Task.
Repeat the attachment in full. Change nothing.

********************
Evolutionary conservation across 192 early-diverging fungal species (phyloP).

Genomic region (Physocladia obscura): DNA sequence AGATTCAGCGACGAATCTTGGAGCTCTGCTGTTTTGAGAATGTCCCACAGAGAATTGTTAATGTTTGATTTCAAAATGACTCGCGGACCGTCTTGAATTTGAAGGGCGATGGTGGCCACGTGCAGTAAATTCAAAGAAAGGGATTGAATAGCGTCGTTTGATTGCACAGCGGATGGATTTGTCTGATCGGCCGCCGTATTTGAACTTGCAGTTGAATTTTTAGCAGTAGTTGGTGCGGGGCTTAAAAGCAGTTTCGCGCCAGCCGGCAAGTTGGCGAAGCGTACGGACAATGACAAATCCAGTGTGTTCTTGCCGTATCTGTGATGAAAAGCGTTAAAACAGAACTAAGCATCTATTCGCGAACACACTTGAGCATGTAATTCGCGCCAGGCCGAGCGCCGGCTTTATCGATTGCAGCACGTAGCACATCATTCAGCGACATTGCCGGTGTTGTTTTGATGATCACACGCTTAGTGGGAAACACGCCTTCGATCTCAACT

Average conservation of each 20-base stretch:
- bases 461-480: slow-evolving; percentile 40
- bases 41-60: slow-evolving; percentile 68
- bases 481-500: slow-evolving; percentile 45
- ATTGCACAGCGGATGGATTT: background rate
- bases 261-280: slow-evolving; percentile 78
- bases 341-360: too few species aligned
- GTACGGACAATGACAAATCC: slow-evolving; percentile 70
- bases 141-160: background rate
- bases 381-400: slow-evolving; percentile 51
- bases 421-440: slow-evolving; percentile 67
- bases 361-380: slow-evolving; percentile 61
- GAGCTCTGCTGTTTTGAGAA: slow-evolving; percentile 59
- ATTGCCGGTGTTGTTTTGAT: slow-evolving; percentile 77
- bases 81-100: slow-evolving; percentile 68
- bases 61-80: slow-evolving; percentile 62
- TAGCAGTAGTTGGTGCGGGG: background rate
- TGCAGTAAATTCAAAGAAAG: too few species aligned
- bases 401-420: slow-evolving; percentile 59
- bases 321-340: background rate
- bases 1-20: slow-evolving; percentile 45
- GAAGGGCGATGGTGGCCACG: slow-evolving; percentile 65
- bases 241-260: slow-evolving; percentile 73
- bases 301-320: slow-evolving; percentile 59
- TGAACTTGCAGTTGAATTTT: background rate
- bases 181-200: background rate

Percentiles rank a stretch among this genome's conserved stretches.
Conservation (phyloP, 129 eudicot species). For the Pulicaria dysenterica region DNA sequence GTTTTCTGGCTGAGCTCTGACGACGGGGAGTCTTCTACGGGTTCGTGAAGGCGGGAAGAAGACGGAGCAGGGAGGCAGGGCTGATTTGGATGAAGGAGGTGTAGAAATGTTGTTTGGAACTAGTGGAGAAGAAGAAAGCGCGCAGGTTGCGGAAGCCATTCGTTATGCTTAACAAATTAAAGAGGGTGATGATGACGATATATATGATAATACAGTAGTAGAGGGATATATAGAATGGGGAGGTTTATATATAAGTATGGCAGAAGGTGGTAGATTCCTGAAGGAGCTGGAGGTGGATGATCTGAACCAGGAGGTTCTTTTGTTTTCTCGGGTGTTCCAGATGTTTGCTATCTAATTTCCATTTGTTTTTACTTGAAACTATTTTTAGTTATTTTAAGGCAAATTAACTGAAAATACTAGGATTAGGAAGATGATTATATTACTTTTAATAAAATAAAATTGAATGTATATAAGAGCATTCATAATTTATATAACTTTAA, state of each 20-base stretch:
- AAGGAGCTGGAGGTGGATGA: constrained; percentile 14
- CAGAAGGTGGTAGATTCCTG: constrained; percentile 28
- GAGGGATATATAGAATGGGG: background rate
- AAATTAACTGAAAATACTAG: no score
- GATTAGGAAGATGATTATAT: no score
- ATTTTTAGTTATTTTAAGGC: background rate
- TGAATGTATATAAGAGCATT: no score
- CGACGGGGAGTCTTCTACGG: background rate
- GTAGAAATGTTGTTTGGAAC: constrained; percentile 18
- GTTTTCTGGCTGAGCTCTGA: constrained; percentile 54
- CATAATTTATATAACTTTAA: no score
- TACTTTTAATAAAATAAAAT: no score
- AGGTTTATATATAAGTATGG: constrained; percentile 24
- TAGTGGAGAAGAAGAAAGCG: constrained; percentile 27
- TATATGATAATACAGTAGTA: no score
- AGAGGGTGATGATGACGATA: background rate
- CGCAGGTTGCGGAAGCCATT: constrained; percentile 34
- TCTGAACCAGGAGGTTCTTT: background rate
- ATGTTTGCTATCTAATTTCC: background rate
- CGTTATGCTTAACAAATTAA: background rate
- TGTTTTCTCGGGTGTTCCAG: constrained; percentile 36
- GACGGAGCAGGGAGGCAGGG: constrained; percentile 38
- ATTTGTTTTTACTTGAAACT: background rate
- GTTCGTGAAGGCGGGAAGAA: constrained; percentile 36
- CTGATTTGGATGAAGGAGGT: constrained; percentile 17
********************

Evolutionary conservation across 192 early-diverging fungal species (phyloP).

Genomic region (Physocladia obscura): DNA sequence AGATTCAGCGACGAATCTTGGAGCTCTGCTGTTTTGAGAATGTCCCACAGAGAATTGTTAATGTTTGATTTCAAAATGACTCGCGGACCGTCTTGAATTTGAAGGGCGATGGTGGCCACGTGCAGTAAATTCAAAGAAAGGGATTGAATAGCGTCGTTTGATTGCACAGCGGATGGATTTGTCTGATCGGCCGCCGTATTTGAACTTGCAGTTGAATTTTTAGCAGTAGTTGGTGCGGGGCTTAAAAGCAGTTTCGCGCCAGCCGGCAAGTTGGCGAAGCGTACGGACAATGACAAATCCAGTGTGTTCTTGCCGTATCTGTGATGAAAAGCGTTAAAACAGAACTAAGCATCTATTCGCGAACACACTTGAGCATGTAATTCGCGCCAGGCCGAGCGCCGGCTTTATCGATTGCAGCACGTAGCACATCATTCAGCGACATTGCCGGTGTTGTTTTGATGATCACACGCTTAGTGGGAAACACGCCTTCGATCTCAACT

Average conservation of each 20-base stretch:
- bases 461-480: slow-evolving; percentile 40
- bases 41-60: slow-evolving; percentile 68
- bases 481-500: slow-evolving; percentile 45
- ATTGCACAGCGGATGGATTT: background rate
- bases 261-280: slow-evolving; percentile 78
- bases 341-360: too few species aligned
- GTACGGACAATGACAAATCC: slow-evolving; percentile 70
- bases 141-160: background rate
- bases 381-400: slow-evolving; percentile 51
- bases 421-440: slow-evolving; percentile 67
- bases 361-380: slow-evolving; percentile 61
- GAGCTCTGCTGTTTTGAGAA: slow-evolving; percentile 59
- ATTGCCGGTGTTGTTTTGAT: slow-evolving; percentile 77
- bases 81-100: slow-evolving; percentile 68
- bases 61-80: slow-evolving; percentile 62
- TAGCAGTAGTTGGTGCGGGG: background rate
- TGCAGTAAATTCAAAGAAAG: too few species aligned
- bases 401-420: slow-evolving; percentile 59
- bases 321-340: background rate
- bases 1-20: slow-evolving; percentile 45
- GAAGGGCGATGGTGGCCACG: slow-evolving; percentile 65
- bases 241-260: slow-evolving; percentile 73
- bases 301-320: slow-evolving; percentile 59
- TGAACTTGCAGTTGAATTTT: background rate
- bases 181-200: background rate

Percentiles rank a stretch among this genome's conserved stretches.
Conservation (phyloP, 129 eudicot species). For the Pulicaria dysenterica region DNA sequence GTTTTCTGGCTGAGCTCTGACGACGGGGAGTCTTCTACGGGTTCGTGAAGGCGGGAAGAAGACGGAGCAGGGAGGCAGGGCTGATTTGGATGAAGGAGGTGTAGAAATGTTGTTTGGAACTAGTGGAGAAGAAGAAAGCGCGCAGGTTGCGGAAGCCATTCGTTATGCTTAACAAATTAAAGAGGGTGATGATGACGATATATATGATAATACAGTAGTAGAGGGATATATAGAATGGGGAGGTTTATATATAAGTATGGCAGAAGGTGGTAGATTCCTGAAGGAGCTGGAGGTGGATGATCTGAACCAGGAGGTTCTTTTGTTTTCTCGGGTGTTCCAGATGTTTGCTATCTAATTTCCATTTGTTTTTACTTGAAACTATTTTTAGTTATTTTAAGGCAAATTAACTGAAAATACTAGGATTAGGAAGATGATTATATTACTTTTAATAAAATAAAATTGAATGTATATAAGAGCATTCATAATTTATATAACTTTAA, state of each 20-base stretch:
- AAGGAGCTGGAGGTGGATGA: constrained; percentile 14
- CAGAAGGTGGTAGATTCCTG: constrained; percentile 28
- GAGGGATATATAGAATGGGG: background rate
- AAATTAACTGAAAATACTAG: no score
- GATTAGGAAGATGATTATAT: no score
- ATTTTTAGTTATTTTAAGGC: background rate
- TGAATGTATATAAGAGCATT: no score
- CGACGGGGAGTCTTCTACGG: background rate
- GTAGAAATGTTGTTTGGAAC: constrained; percentile 18
- GTTTTCTGGCTGAGCTCTGA: constrained; percentile 54
- CATAATTTATATAACTTTAA: no score
- TACTTTTAATAAAATAAAAT: no score
- AGGTTTATATATAAGTATGG: constrained; percentile 24
- TAGTGGAGAAGAAGAAAGCG: constrained; percentile 27
- TATATGATAATACAGTAGTA: no score
- AGAGGGTGATGATGACGATA: background rate
- CGCAGGTTGCGGAAGCCATT: constrained; percentile 34
- TCTGAACCAGGAGGTTCTTT: background rate
- ATGTTTGCTATCTAATTTCC: background rate
- CGTTATGCTTAACAAATTAA: background rate
- TGTTTTCTCGGGTGTTCCAG: constrained; percentile 36
- GACGGAGCAGGGAGGCAGGG: constrained; percentile 38
- ATTTGTTTTTACTTGAAACT: background rate
- GTTCGTGAAGGCGGGAAGAA: constrained; percentile 36
- CTGATTTGGATGAAGGAGGT: constrained; percentile 17